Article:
- The Washington Times - Tuesday, November 8, 2005

ASSOCIATED PRESS

That most sacred of tax breaks, the mortgage interest deduction that has helped millions of Americans buy houses, would vanish if President Bush and Congress follow the recommendations of his tax advisory board.

Nine analysts, tasked with developing simpler and fairer tax laws, concluded that the deduction does more for wealthier taxpayers than for people struggling to buy a home. But mortgage bankers and real estate agents see irreparable harm if the tax break disappears.

The National Association of Realtors estimated that housing prices could decline 15 percent.

“You’re going to be taking away from middle America,” said David Lereah, the association’s chief economist. “Everyone, whether you use the mortgage interest deduction or not, the value goes down. You’ve just reduced the retirement nest egg for everyone.”

The current tax break lets homeowners deduct interest paid during the year on a mortgage up to $1 million and a home-equity loan worth up to $100,000. Homeowners also benefit from breaks that let taxpayers deduct state and local property taxes from the federal bill.

Almost 36 million taxpayers claimed the deduction in 2003, according to the most recent statistics compiled by the Internal Revenue Service (IRS).

The President’s Advisory Panel on Federal Tax Reform urged the administration to eliminate the deduction and replace it with a credit worth 15 percent of interest paid during the year. They would scrap the deduction for property taxes, too.

Mortgages eligible for the tax break would be limited by a formula reflecting the average regional price of housing. If in place today, that range would spread from $227,000 to $412,000. Mortgages for second homes and interest paid on home equity loans would not be eligible for the credit.

Taxpayers who already own homes would have five years before they would have to use the new credit. During the transition, a taxpayer still could take a deduction but the size of the mortgage eligible for a tax break would fall gradually. At the end of five years, everyone would be using the proposed credit.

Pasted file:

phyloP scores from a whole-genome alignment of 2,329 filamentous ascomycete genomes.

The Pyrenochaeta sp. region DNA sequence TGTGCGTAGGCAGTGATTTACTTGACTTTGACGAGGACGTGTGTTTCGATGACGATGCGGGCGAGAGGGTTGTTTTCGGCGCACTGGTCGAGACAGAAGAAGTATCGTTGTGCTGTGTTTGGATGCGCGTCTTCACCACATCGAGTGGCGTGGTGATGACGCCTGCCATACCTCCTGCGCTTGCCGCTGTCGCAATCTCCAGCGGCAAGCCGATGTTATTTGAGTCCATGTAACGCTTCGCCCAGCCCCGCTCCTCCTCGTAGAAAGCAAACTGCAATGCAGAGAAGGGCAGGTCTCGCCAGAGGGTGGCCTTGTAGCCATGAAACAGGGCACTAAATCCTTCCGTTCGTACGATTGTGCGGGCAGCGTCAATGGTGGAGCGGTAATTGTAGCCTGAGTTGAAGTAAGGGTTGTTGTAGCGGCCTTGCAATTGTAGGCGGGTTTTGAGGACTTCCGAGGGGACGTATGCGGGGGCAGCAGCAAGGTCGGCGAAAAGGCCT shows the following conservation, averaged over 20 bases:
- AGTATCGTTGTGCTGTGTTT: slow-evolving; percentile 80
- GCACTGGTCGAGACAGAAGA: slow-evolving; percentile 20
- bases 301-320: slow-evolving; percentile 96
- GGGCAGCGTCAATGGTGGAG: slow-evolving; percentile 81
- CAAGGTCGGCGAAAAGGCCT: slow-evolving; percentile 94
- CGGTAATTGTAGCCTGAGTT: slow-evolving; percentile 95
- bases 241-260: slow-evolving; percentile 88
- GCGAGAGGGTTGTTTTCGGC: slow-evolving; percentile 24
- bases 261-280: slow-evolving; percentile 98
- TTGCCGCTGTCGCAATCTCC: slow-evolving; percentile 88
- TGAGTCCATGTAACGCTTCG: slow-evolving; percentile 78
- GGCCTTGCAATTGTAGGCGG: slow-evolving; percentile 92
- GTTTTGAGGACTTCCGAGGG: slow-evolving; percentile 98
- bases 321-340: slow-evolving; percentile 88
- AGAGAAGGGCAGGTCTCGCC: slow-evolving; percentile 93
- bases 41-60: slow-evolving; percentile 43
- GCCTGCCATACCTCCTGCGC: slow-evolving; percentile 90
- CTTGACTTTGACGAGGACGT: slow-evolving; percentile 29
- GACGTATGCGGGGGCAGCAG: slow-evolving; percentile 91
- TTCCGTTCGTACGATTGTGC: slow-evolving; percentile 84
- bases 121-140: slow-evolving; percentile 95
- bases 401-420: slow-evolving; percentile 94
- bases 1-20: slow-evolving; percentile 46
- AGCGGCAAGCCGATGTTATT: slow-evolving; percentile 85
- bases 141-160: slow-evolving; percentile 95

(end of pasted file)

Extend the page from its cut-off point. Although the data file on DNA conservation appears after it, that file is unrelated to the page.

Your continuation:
Former Sen. Connie Mack, Florida Democrat and chairman of the tax panel, said that fewer than 5 percent of mortgages in the nation exceed the proposed cap.

“It is a fair plan. It shares the benefits,” he said.

For homeowners with a small mortgage who do not itemize their deductions, the credit means a new tax benefit defraying the cost of housing.

Taxpayers who bought $1 million homes expecting a generous tax break could be in for a shock, said Michael Fratantoni, senior director of single-family research and economics at the Mortgage Bankers Association.

“That’s going to really bite,” he said.

Greg McBride, senior financial analyst at Bankrate.com, said the proposed credit would not help homeowners in regions of the country such as New York and California, where housing prices have skyrocketed.

“It seems to ignore the plight of a first-time buyer in an expensive market,” he said.

Because the panel would convert the deduction to a credit, taxpayers who pay income tax at marginal rates greater than 15 percent would see their benefits shrink.

Clint Stretch, director of tax policy for Deloitte Tax, calculated that housing would become more expensive, for example, for a family carrying a $500,000 mortgage and earning income in the 25 percent tax bracket. The proposal would take away $4,400 of the tax benefit.

Mr. Stretch said the shock might be as much psychological as financial.

“It also has a piece of American dream about it,” he said. “It’s not just what people get now, but what they hope and dream they’re going to have someday.

“I think a lot of taxpayers who would never have a mortgage above the [limits] sure hope they would.”

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